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@Aimee...

Great! Looking forward to hearing what she says; and, I appreciate your fleshing out the values on the items mentioned. On the choices you have made for your property, do you have a similar breakdown of why you chose them? So often, we as gardeners and farmers think of our assets in only a one dimensional manner...fleshing out the real value of any given plant helps in deciding how to build a profitable polyculture enterprise; regardless of which form we shape this concept into (food forest, patio garden, homestead, etc.). The more we share our reasons and experiences, the wider the choices others will make; giving all of us better biodiversity and broader profitability.
 
Waldo Schafli
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@Cortland

It is always lovely to stumble upon one of your structured posts. I always leave with solid, actionable advice.
My wife and I are starting a permaculture nursery, one of our products ideas are "Pot Pals" or "Container Chums" (would appreciate better names). Essentially its just companion planting in a container.
Basil, Tomato & carrots for instance.

Basil to increase tomatoes flavour
Carrots to increase tomatoes flavour, they also get stunted so are perfect for container growing.
Tomato because it is a cash crop, goes well with basil in most dishes & stunts the carrots to keep them container friendly.

When we educate our clients about the various benefits of such practices, our sales become easier & easier.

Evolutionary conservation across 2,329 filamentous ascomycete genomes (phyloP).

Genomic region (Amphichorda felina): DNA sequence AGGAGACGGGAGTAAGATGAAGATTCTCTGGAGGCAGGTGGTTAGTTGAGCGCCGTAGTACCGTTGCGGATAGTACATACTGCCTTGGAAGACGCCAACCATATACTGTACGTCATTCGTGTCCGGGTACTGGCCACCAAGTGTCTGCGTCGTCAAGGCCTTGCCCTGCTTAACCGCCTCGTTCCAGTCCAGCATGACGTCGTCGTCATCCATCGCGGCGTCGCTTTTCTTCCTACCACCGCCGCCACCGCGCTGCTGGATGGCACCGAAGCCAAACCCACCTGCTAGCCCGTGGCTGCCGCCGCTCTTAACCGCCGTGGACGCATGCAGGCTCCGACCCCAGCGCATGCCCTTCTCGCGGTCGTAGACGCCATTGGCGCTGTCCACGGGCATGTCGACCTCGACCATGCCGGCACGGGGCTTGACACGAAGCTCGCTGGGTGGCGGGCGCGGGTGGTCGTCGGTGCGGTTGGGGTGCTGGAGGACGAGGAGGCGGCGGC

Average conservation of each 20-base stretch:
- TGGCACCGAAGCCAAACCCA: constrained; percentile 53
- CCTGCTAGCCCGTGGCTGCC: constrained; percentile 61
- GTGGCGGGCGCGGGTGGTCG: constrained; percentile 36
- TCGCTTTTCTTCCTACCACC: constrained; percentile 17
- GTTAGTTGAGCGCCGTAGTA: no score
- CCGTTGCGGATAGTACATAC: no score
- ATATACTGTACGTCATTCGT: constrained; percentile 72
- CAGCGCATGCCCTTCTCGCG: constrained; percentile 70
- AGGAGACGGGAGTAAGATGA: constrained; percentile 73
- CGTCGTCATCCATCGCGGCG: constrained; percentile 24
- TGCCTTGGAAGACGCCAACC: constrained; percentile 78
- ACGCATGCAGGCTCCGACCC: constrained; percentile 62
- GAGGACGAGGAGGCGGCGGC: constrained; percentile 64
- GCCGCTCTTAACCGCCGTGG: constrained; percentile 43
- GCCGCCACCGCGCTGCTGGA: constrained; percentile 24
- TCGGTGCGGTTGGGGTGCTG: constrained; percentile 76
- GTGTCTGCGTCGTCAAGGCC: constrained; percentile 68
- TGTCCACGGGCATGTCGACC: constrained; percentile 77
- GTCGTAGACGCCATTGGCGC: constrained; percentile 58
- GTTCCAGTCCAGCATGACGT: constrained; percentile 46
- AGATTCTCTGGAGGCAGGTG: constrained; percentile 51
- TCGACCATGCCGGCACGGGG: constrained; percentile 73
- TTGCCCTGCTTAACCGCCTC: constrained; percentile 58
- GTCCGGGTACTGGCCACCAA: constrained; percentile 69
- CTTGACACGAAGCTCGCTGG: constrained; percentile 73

Thank you for being a great facilitator.

Waldo & Tilani
 
Waldo Schafli
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Hello, I would like to get this thread going again.

I'm assuming that Cortland has left the permieverse, if not yay!

An angle I've been looking at is the 'homesteaders survival' techniques & how we can profit from it. When you're homesteading, you use everything you produce to its fullest extent, adding massive amounts of bio-diversity is a key to any great homestead. I have seen it succinctly as such - Make what you use, whether it be honey, shoes, RMHs, books, jams etc that will sell.

Making edgy & unknown products that you yourself don't use is a waste of time.
Making edgy & unknown products that you do use is an almost sure profit.

Creating sauces, jams, shoes etc takes many different components - closing the loop on your production-needs is key to Value-adding and knowing when you can't is also super important. If you have access to land it becomes easier to close the loops.

For instance

1. My mother-in-law makes a salad sauce from

Onions - We can grow these ourselves but buying them in bulk makes more financial sense, we would like to subsidise these bulk transactions with our own crop.
Poppy seeds - Same as above.
Sunflower Oil - This can easily be replaced with numerous other oils we can self process.
Vinegar - Apple country is 40km away so we can again make our own through sourcing from them.
Sugar - Stevia is a possibility but for now we buy in Bulk.

2. Grow salad greens, which are super easy to grow & sell them alongside the sauce.

She has great relationships with retailers in the area who call her every time stock is running low & then she delivers to them when she is heading in that direction. Adding the fresh greens ups the delivery time but also the income.